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Commandments: 4 & 5

by Tim O'Hearn

In the first three of the Ten Commandments for the Jewish people, God established who he was and how his people were to deal with him. That is the basis for all the other commandments. The Jewish people were coming out of a period of hundreds of years of bondage. During this time they had sunk to a level at which they did not know God. Moses required a name to give them, because even he did not know a name by which to call God. He had to see, and then perform, signs and wonders in order to establish the supremacy of God. Some have pointed out that the plagues on Egypt were really evidences of God’s supremacy over the Egyptian gods. (For instance, three days of palpable darkness showed that God was more powerful than the supreme Egyptian deity, Amun Ra, the sun god.)

Once God established who he was and how Israel were to come before him, he could begin the establish the more practical matters of life. These are the remaining commandments and the rest of the Law. These commandments set the Jewish people apart from the otherSome Christians today misunderstand the sabbath. They think this was a day of worship. people of the world. The absolute nature of some of these commandments stand in stark contrast with the similar laws of the societies surrounding the Jewish people.

The Sabbath

Remember the sabbath day, to keep it holy. Six days shalt thou labour, and do all thy work: But the seventh day is the sabbath of the LORD thy God: in it thou shalt not do any work, thou, nor thy son, nor thy daughter, thy manservant, nor thy maidservant, nor thy cattle, nor thy stranger that is within thy gates: For in six days the LORD made heaven and earth, the sea, and all that in them is, and rested the seventh day: wherefore the LORD blessed the sabbath day, and hallowed it. (Ex 20:8-11)

For two to four hundred years, the children of Israel had been enslaved and oppressed. They were made to work without relief. When the ruler was dissatisfied, they were made to work harder without any break in productivity. These were a people who knew what is was like to be made to work every day without rest. The fourth commandment proved that they were free from Egypt. More than that, it established that they were not to emulate the taskmasters they had known.

In Exodus 20, God (or possibly Moses) establishes a reason for the commandment. They were to rest, just as God rested. They were to follow God’s example. In Deuteronomy God gave a more specific reason for sabbath.

And remember that thou wast a servant in the land of Egypt, and that the LORD thy God brought thee out thence through a mighty hand and by a stretched out arm: therefore the LORD thy God commanded thee to keep the sabbath day. (Deut 5:15)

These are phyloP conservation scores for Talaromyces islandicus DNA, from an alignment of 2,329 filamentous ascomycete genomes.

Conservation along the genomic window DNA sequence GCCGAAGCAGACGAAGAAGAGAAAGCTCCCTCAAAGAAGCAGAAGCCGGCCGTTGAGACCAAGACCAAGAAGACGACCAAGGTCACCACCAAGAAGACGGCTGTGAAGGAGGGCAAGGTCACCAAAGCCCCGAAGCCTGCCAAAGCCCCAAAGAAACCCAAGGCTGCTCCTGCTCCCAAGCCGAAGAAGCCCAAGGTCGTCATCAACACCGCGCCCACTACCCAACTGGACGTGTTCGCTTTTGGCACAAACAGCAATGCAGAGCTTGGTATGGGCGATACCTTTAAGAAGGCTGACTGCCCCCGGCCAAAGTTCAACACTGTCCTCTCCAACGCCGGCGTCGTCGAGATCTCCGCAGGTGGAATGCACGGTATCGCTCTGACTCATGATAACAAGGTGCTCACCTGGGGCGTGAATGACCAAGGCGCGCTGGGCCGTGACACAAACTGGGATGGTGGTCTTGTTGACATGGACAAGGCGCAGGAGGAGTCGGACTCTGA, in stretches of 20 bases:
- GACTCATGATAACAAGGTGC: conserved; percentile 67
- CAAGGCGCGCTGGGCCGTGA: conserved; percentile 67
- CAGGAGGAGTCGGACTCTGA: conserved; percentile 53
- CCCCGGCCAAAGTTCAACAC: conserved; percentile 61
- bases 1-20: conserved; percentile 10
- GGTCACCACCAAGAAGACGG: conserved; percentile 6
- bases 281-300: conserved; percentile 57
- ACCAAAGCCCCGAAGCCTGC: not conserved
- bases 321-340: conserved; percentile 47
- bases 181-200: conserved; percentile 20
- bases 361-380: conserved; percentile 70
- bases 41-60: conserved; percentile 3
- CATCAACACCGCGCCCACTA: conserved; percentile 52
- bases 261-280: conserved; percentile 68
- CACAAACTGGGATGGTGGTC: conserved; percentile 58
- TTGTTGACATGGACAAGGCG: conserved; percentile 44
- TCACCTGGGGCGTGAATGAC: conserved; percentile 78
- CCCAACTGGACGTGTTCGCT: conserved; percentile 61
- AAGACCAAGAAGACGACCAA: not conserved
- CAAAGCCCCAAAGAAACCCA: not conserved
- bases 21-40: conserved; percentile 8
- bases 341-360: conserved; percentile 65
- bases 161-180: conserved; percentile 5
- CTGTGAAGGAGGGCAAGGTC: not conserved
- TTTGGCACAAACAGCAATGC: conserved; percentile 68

The Jewish people were to keep sabbath to remind them whence they had come. They were to keep sabbath along with their slaves, tourists, and immigrants to remind them to treat others in a way they would have liked to have been treated.

A day of rest was pretty much unheard of in the world at that time. The rich needed service every day, so the poor had to work every day.

Some Christians today misunderstand the purpose of sabbath. They seem to think this was specifically a day of worship, and so those who assemble on Sunday must be wrong. While it is true that Leviticus 23:3 establishes it as a day of assembly (though it does not say the purpose of the assembly), nowhere in the Law is sabbath designated as the only day of assembly. It is common for Jewish congregations to have assemblies every day of the week. Perhaps more people do assemble on sabbath than other days, but that is because people were or are working on all those other days. The purpose of sabbath was rest, not worship. The purpose of sabbath was to remind the people to be kind to the less fortunate. Some of those Christians who insist on sabbath worship and no assembly on Sunday have yet to learn the kindness lesson.

Other Christians say that they are bound by all of the Ten Commandments except the sabbath law. If either extreme could be called error, perhaps this is the greater error. There is nothing that would prohibit Christians from assembling for worship on Saturday. Logic and scripture both indicate that it would be wrong to keep nine of the Ten Commandments and ignore one. That said, someone might ask, “but aren’t these other commandments laws for us to follow?” The proper answer would be that they are laws for us to follow, but not because they are part of the Ten Commandments. The Ten were given to the Jewish people, for the Jewish people. They were never intended to be laws for the non-Jew. A non-Jewish Christian may be required to observe these other laws because from the beginning they have been violations of God’s will; he is not required to keep them because they are part of the law to the Jewish people. British law says, among other things, that it is illegal to murder, to steal, or to drive on the right side of the road except to pass. American law says it is illegal to murder, to steal, or to drive on the left side of the road except to pass. If an American drives in the designated traffic lane and avoids murder and robbery, he is doing so because it is part of American law. He does not say that he is not a murderer because that would be a violation of British law, but he can ignore their traffic laws. If one keeps British law he is obligated to keep all the law. If one keeps the Law of Moses he is obligated to keep all the Law, including the sabbath law and the sacrificial law. “Cursed is every one that continueth not in all things which are written in the book of the law to do them.” (Gal 3:10)